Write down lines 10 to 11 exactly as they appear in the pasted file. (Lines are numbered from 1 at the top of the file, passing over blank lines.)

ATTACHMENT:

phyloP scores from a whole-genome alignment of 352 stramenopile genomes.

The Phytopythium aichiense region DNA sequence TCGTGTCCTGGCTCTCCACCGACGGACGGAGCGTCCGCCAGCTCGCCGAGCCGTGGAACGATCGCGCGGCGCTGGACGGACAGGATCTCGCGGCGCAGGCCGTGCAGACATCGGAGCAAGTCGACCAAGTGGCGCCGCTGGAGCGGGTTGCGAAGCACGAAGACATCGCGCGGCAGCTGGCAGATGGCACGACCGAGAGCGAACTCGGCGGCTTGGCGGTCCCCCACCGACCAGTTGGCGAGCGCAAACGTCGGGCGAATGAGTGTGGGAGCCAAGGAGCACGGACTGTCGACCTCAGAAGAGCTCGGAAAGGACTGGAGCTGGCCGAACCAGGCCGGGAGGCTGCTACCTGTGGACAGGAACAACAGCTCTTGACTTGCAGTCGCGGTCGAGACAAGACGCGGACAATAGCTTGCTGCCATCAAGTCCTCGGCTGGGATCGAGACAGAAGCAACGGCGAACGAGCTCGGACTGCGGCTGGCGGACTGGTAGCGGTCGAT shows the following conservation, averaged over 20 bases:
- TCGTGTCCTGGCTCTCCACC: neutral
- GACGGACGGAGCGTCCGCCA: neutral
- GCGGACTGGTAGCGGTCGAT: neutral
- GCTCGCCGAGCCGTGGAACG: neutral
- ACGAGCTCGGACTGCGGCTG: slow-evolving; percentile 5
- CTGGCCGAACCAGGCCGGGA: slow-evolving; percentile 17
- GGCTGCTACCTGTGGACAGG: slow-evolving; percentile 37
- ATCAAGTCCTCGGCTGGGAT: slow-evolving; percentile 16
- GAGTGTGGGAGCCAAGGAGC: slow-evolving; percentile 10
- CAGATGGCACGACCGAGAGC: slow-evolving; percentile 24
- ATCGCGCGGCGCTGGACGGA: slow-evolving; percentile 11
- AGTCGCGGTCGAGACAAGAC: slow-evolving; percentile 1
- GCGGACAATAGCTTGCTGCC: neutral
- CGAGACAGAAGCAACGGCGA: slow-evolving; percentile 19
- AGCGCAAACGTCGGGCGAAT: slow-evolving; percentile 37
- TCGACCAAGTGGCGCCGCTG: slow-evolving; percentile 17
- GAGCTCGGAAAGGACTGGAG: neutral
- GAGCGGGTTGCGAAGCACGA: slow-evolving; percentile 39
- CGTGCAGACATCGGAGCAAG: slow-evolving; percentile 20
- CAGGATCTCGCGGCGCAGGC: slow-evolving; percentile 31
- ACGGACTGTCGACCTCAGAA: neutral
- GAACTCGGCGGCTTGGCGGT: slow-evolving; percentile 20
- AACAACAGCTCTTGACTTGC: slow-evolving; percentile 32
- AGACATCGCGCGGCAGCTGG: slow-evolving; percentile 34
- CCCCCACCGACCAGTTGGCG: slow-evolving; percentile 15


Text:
- ATCAAGTCCTCGGCTGGGAT: slow-evolving; percentile 16
- GAGTGTGGGAGCCAAGGAGC: slow-evolving; percentile 10